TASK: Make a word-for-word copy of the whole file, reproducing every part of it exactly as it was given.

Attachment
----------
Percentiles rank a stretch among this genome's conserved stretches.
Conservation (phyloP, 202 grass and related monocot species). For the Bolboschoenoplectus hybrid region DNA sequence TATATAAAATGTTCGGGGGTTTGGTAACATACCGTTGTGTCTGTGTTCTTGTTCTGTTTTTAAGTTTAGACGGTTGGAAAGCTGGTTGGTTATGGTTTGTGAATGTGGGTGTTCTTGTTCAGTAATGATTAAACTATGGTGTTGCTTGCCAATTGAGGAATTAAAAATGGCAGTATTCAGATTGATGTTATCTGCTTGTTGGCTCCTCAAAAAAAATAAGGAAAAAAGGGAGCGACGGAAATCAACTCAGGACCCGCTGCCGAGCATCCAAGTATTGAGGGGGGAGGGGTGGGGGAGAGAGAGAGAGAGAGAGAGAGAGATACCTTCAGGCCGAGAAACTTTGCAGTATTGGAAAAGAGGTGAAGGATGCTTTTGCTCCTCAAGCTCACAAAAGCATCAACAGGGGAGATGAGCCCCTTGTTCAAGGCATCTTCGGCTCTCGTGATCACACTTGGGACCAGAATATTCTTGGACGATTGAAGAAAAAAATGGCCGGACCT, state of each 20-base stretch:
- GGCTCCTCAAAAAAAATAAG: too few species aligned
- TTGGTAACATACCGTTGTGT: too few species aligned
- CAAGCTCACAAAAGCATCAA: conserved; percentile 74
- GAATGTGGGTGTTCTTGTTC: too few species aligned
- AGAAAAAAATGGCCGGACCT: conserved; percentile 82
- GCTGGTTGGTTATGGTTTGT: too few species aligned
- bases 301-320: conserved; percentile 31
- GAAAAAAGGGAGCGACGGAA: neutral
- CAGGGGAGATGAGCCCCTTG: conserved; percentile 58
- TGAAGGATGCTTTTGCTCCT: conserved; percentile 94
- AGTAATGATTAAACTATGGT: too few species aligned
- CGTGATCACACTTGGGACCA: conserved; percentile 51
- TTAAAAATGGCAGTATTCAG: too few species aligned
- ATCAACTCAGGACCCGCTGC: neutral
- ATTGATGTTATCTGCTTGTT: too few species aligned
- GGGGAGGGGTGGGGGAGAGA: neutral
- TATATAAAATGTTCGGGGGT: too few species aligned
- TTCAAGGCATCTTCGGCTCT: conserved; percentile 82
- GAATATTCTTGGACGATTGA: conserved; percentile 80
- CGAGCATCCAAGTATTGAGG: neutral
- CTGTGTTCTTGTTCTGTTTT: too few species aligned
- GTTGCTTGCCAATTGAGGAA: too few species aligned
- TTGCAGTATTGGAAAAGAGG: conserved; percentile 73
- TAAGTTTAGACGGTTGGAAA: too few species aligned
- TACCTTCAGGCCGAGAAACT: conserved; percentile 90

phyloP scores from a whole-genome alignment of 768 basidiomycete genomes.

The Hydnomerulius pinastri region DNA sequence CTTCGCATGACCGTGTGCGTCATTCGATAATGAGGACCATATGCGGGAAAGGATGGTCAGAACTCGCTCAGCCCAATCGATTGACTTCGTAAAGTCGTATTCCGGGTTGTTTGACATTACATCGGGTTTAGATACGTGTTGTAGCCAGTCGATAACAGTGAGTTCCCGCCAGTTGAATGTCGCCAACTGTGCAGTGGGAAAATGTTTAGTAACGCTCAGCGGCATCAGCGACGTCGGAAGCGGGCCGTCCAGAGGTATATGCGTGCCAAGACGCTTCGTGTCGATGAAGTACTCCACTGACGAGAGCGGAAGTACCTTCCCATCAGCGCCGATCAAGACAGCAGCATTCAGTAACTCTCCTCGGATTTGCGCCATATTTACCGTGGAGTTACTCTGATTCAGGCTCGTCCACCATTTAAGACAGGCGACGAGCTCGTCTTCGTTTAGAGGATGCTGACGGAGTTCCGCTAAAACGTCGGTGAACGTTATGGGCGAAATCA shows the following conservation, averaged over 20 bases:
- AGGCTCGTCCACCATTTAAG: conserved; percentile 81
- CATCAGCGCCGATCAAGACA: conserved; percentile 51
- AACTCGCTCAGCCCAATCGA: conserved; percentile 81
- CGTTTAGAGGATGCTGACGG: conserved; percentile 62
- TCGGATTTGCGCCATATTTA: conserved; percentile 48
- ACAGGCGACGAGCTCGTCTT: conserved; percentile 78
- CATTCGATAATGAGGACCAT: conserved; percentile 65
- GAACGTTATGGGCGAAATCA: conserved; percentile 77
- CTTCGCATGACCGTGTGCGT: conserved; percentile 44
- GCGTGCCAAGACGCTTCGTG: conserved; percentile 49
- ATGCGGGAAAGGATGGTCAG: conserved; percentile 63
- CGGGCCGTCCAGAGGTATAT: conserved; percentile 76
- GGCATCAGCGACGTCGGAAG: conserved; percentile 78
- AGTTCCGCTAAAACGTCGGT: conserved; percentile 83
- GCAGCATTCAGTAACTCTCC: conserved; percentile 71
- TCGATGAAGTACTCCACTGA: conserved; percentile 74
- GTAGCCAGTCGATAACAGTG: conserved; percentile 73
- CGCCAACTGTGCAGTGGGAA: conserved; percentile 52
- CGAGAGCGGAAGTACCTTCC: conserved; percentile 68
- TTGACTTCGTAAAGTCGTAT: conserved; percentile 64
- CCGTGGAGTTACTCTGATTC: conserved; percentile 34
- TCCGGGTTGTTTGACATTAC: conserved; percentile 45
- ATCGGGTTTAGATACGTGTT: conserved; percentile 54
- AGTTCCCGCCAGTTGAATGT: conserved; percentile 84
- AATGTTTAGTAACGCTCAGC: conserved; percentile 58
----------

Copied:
Percentiles rank a stretch among this genome's conserved stretches.
Conservation (phyloP, 202 grass and related monocot species). For the Bolboschoenoplectus hybrid region DNA sequence TATATAAAATGTTCGGGGGTTTGGTAACATACCGTTGTGTCTGTGTTCTTGTTCTGTTTTTAAGTTTAGACGGTTGGAAAGCTGGTTGGTTATGGTTTGTGAATGTGGGTGTTCTTGTTCAGTAATGATTAAACTATGGTGTTGCTTGCCAATTGAGGAATTAAAAATGGCAGTATTCAGATTGATGTTATCTGCTTGTTGGCTCCTCAAAAAAAATAAGGAAAAAAGGGAGCGACGGAAATCAACTCAGGACCCGCTGCCGAGCATCCAAGTATTGAGGGGGGAGGGGTGGGGGAGAGAGAGAGAGAGAGAGAGAGAGATACCTTCAGGCCGAGAAACTTTGCAGTATTGGAAAAGAGGTGAAGGATGCTTTTGCTCCTCAAGCTCACAAAAGCATCAACAGGGGAGATGAGCCCCTTGTTCAAGGCATCTTCGGCTCTCGTGATCACACTTGGGACCAGAATATTCTTGGACGATTGAAGAAAAAAATGGCCGGACCT, state of each 20-base stretch:
- GGCTCCTCAAAAAAAATAAG: too few species aligned
- TTGGTAACATACCGTTGTGT: too few species aligned
- CAAGCTCACAAAAGCATCAA: conserved; percentile 74
- GAATGTGGGTGTTCTTGTTC: too few species aligned
- AGAAAAAAATGGCCGGACCT: conserved; percentile 82
- GCTGGTTGGTTATGGTTTGT: too few species aligned
- bases 301-320: conserved; percentile 31
- GAAAAAAGGGAGCGACGGAA: neutral
- CAGGGGAGATGAGCCCCTTG: conserved; percentile 58
- TGAAGGATGCTTTTGCTCCT: conserved; percentile 94
- AGTAATGATTAAACTATGGT: too few species aligned
- CGTGATCACACTTGGGACCA: conserved; percentile 51
- TTAAAAATGGCAGTATTCAG: too few species aligned
- ATCAACTCAGGACCCGCTGC: neutral
- ATTGATGTTATCTGCTTGTT: too few species aligned
- GGGGAGGGGTGGGGGAGAGA: neutral
- TATATAAAATGTTCGGGGGT: too few species aligned
- TTCAAGGCATCTTCGGCTCT: conserved; percentile 82
- GAATATTCTTGGACGATTGA: conserved; percentile 80
- CGAGCATCCAAGTATTGAGG: neutral
- CTGTGTTCTTGTTCTGTTTT: too few species aligned
- GTTGCTTGCCAATTGAGGAA: too few species aligned
- TTGCAGTATTGGAAAAGAGG: conserved; percentile 73
- TAAGTTTAGACGGTTGGAAA: too few species aligned
- TACCTTCAGGCCGAGAAACT: conserved; percentile 90

phyloP scores from a whole-genome alignment of 768 basidiomycete genomes.

The Hydnomerulius pinastri region DNA sequence CTTCGCATGACCGTGTGCGTCATTCGATAATGAGGACCATATGCGGGAAAGGATGGTCAGAACTCGCTCAGCCCAATCGATTGACTTCGTAAAGTCGTATTCCGGGTTGTTTGACATTACATCGGGTTTAGATACGTGTTGTAGCCAGTCGATAACAGTGAGTTCCCGCCAGTTGAATGTCGCCAACTGTGCAGTGGGAAAATGTTTAGTAACGCTCAGCGGCATCAGCGACGTCGGAAGCGGGCCGTCCAGAGGTATATGCGTGCCAAGACGCTTCGTGTCGATGAAGTACTCCACTGACGAGAGCGGAAGTACCTTCCCATCAGCGCCGATCAAGACAGCAGCATTCAGTAACTCTCCTCGGATTTGCGCCATATTTACCGTGGAGTTACTCTGATTCAGGCTCGTCCACCATTTAAGACAGGCGACGAGCTCGTCTTCGTTTAGAGGATGCTGACGGAGTTCCGCTAAAACGTCGGTGAACGTTATGGGCGAAATCA shows the following conservation, averaged over 20 bases:
- AGGCTCGTCCACCATTTAAG: conserved; percentile 81
- CATCAGCGCCGATCAAGACA: conserved; percentile 51
- AACTCGCTCAGCCCAATCGA: conserved; percentile 81
- CGTTTAGAGGATGCTGACGG: conserved; percentile 62
- TCGGATTTGCGCCATATTTA: conserved; percentile 48
- ACAGGCGACGAGCTCGTCTT: conserved; percentile 78
- CATTCGATAATGAGGACCAT: conserved; percentile 65
- GAACGTTATGGGCGAAATCA: conserved; percentile 77
- CTTCGCATGACCGTGTGCGT: conserved; percentile 44
- GCGTGCCAAGACGCTTCGTG: conserved; percentile 49
- ATGCGGGAAAGGATGGTCAG: conserved; percentile 63
- CGGGCCGTCCAGAGGTATAT: conserved; percentile 76
- GGCATCAGCGACGTCGGAAG: conserved; percentile 78
- AGTTCCGCTAAAACGTCGGT: conserved; percentile 83
- GCAGCATTCAGTAACTCTCC: conserved; percentile 71
- TCGATGAAGTACTCCACTGA: conserved; percentile 74
- GTAGCCAGTCGATAACAGTG: conserved; percentile 73
- CGCCAACTGTGCAGTGGGAA: conserved; percentile 52
- CGAGAGCGGAAGTACCTTCC: conserved; percentile 68
- TTGACTTCGTAAAGTCGTAT: conserved; percentile 64
- CCGTGGAGTTACTCTGATTC: conserved; percentile 34
- TCCGGGTTGTTTGACATTAC: conserved; percentile 45
- ATCGGGTTTAGATACGTGTT: conserved; percentile 54
- AGTTCCCGCCAGTTGAATGT: conserved; percentile 84
- AATGTTTAGTAACGCTCAGC: conserved; percentile 58